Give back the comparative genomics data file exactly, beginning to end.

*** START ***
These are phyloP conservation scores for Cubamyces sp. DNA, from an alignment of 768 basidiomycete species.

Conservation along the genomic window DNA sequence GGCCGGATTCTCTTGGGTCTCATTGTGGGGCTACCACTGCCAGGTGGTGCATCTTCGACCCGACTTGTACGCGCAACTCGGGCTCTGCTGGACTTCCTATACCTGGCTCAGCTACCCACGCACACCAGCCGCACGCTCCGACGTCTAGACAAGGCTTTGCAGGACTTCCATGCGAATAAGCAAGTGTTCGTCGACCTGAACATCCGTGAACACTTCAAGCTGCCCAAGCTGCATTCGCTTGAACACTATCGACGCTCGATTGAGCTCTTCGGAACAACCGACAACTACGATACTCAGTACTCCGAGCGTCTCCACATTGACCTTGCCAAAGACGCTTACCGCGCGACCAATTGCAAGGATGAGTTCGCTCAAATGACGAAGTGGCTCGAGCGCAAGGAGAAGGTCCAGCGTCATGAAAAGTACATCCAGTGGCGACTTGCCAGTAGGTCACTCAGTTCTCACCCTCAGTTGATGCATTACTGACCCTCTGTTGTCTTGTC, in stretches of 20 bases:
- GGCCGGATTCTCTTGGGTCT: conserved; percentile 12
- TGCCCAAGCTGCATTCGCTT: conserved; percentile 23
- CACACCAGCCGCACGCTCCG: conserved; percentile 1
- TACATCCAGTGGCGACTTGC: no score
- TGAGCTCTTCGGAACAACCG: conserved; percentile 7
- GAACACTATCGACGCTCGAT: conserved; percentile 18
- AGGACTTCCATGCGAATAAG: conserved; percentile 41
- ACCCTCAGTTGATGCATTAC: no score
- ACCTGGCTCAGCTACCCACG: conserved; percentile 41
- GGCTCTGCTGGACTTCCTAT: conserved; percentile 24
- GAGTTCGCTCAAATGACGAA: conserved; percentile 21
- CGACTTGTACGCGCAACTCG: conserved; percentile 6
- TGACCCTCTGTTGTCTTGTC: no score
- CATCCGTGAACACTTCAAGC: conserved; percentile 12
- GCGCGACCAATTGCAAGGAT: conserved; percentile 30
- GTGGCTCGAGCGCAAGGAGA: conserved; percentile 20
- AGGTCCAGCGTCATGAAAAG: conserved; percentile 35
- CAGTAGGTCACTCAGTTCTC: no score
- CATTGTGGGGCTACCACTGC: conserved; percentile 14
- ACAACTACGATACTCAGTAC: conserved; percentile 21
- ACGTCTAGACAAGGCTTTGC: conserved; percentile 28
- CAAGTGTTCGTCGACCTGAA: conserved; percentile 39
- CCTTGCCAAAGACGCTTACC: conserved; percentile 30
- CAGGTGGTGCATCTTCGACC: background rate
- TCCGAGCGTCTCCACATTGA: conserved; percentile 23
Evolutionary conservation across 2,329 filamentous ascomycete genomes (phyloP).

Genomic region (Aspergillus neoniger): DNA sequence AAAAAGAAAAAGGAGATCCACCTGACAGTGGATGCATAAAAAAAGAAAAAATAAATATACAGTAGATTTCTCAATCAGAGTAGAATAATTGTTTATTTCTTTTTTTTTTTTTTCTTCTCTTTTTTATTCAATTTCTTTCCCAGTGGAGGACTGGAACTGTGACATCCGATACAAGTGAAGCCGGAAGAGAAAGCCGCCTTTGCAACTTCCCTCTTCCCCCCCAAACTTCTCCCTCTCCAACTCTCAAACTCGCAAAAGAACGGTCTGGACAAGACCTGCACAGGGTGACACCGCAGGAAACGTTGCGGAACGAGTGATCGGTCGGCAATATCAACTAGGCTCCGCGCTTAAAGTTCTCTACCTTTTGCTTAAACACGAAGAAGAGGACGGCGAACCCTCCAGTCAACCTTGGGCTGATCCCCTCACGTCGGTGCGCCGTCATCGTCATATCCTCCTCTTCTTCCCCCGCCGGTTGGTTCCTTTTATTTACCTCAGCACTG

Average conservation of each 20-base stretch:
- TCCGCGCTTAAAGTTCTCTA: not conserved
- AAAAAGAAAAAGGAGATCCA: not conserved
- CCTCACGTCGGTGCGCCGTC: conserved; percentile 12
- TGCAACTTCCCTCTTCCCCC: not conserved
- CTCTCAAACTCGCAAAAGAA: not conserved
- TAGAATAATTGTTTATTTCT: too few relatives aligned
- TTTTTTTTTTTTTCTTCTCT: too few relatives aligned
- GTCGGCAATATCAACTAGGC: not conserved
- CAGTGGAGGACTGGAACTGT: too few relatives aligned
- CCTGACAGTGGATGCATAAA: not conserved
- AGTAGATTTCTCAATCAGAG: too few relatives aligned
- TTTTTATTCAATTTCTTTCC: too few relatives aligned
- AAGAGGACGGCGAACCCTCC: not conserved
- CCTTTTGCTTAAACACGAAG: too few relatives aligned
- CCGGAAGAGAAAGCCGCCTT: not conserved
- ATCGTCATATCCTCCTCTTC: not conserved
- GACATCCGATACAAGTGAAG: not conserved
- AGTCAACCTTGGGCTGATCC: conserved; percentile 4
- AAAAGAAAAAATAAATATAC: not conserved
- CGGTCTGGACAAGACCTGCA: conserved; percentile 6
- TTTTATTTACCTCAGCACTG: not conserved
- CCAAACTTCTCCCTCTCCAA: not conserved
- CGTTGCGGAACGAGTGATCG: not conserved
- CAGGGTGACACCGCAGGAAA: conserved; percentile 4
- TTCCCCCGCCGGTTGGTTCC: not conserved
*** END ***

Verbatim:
These are phyloP conservation scores for Cubamyces sp. DNA, from an alignment of 768 basidiomycete species.

Conservation along the genomic window DNA sequence GGCCGGATTCTCTTGGGTCTCATTGTGGGGCTACCACTGCCAGGTGGTGCATCTTCGACCCGACTTGTACGCGCAACTCGGGCTCTGCTGGACTTCCTATACCTGGCTCAGCTACCCACGCACACCAGCCGCACGCTCCGACGTCTAGACAAGGCTTTGCAGGACTTCCATGCGAATAAGCAAGTGTTCGTCGACCTGAACATCCGTGAACACTTCAAGCTGCCCAAGCTGCATTCGCTTGAACACTATCGACGCTCGATTGAGCTCTTCGGAACAACCGACAACTACGATACTCAGTACTCCGAGCGTCTCCACATTGACCTTGCCAAAGACGCTTACCGCGCGACCAATTGCAAGGATGAGTTCGCTCAAATGACGAAGTGGCTCGAGCGCAAGGAGAAGGTCCAGCGTCATGAAAAGTACATCCAGTGGCGACTTGCCAGTAGGTCACTCAGTTCTCACCCTCAGTTGATGCATTACTGACCCTCTGTTGTCTTGTC, in stretches of 20 bases:
- GGCCGGATTCTCTTGGGTCT: conserved; percentile 12
- TGCCCAAGCTGCATTCGCTT: conserved; percentile 23
- CACACCAGCCGCACGCTCCG: conserved; percentile 1
- TACATCCAGTGGCGACTTGC: no score
- TGAGCTCTTCGGAACAACCG: conserved; percentile 7
- GAACACTATCGACGCTCGAT: conserved; percentile 18
- AGGACTTCCATGCGAATAAG: conserved; percentile 41
- ACCCTCAGTTGATGCATTAC: no score
- ACCTGGCTCAGCTACCCACG: conserved; percentile 41
- GGCTCTGCTGGACTTCCTAT: conserved; percentile 24
- GAGTTCGCTCAAATGACGAA: conserved; percentile 21
- CGACTTGTACGCGCAACTCG: conserved; percentile 6
- TGACCCTCTGTTGTCTTGTC: no score
- CATCCGTGAACACTTCAAGC: conserved; percentile 12
- GCGCGACCAATTGCAAGGAT: conserved; percentile 30
- GTGGCTCGAGCGCAAGGAGA: conserved; percentile 20
- AGGTCCAGCGTCATGAAAAG: conserved; percentile 35
- CAGTAGGTCACTCAGTTCTC: no score
- CATTGTGGGGCTACCACTGC: conserved; percentile 14
- ACAACTACGATACTCAGTAC: conserved; percentile 21
- ACGTCTAGACAAGGCTTTGC: conserved; percentile 28
- CAAGTGTTCGTCGACCTGAA: conserved; percentile 39
- CCTTGCCAAAGACGCTTACC: conserved; percentile 30
- CAGGTGGTGCATCTTCGACC: background rate
- TCCGAGCGTCTCCACATTGA: conserved; percentile 23
Evolutionary conservation across 2,329 filamentous ascomycete genomes (phyloP).

Genomic region (Aspergillus neoniger): DNA sequence AAAAAGAAAAAGGAGATCCACCTGACAGTGGATGCATAAAAAAAGAAAAAATAAATATACAGTAGATTTCTCAATCAGAGTAGAATAATTGTTTATTTCTTTTTTTTTTTTTTCTTCTCTTTTTTATTCAATTTCTTTCCCAGTGGAGGACTGGAACTGTGACATCCGATACAAGTGAAGCCGGAAGAGAAAGCCGCCTTTGCAACTTCCCTCTTCCCCCCCAAACTTCTCCCTCTCCAACTCTCAAACTCGCAAAAGAACGGTCTGGACAAGACCTGCACAGGGTGACACCGCAGGAAACGTTGCGGAACGAGTGATCGGTCGGCAATATCAACTAGGCTCCGCGCTTAAAGTTCTCTACCTTTTGCTTAAACACGAAGAAGAGGACGGCGAACCCTCCAGTCAACCTTGGGCTGATCCCCTCACGTCGGTGCGCCGTCATCGTCATATCCTCCTCTTCTTCCCCCGCCGGTTGGTTCCTTTTATTTACCTCAGCACTG

Average conservation of each 20-base stretch:
- TCCGCGCTTAAAGTTCTCTA: not conserved
- AAAAAGAAAAAGGAGATCCA: not conserved
- CCTCACGTCGGTGCGCCGTC: conserved; percentile 12
- TGCAACTTCCCTCTTCCCCC: not conserved
- CTCTCAAACTCGCAAAAGAA: not conserved
- TAGAATAATTGTTTATTTCT: too few relatives aligned
- TTTTTTTTTTTTTCTTCTCT: too few relatives aligned
- GTCGGCAATATCAACTAGGC: not conserved
- CAGTGGAGGACTGGAACTGT: too few relatives aligned
- CCTGACAGTGGATGCATAAA: not conserved
- AGTAGATTTCTCAATCAGAG: too few relatives aligned
- TTTTTATTCAATTTCTTTCC: too few relatives aligned
- AAGAGGACGGCGAACCCTCC: not conserved
- CCTTTTGCTTAAACACGAAG: too few relatives aligned
- CCGGAAGAGAAAGCCGCCTT: not conserved
- ATCGTCATATCCTCCTCTTC: not conserved
- GACATCCGATACAAGTGAAG: not conserved
- AGTCAACCTTGGGCTGATCC: conserved; percentile 4
- AAAAGAAAAAATAAATATAC: not conserved
- CGGTCTGGACAAGACCTGCA: conserved; percentile 6
- TTTTATTTACCTCAGCACTG: not conserved
- CCAAACTTCTCCCTCTCCAA: not conserved
- CGTTGCGGAACGAGTGATCG: not conserved
- CAGGGTGACACCGCAGGAAA: conserved; percentile 4
- TTCCCCCGCCGGTTGGTTCC: not conserved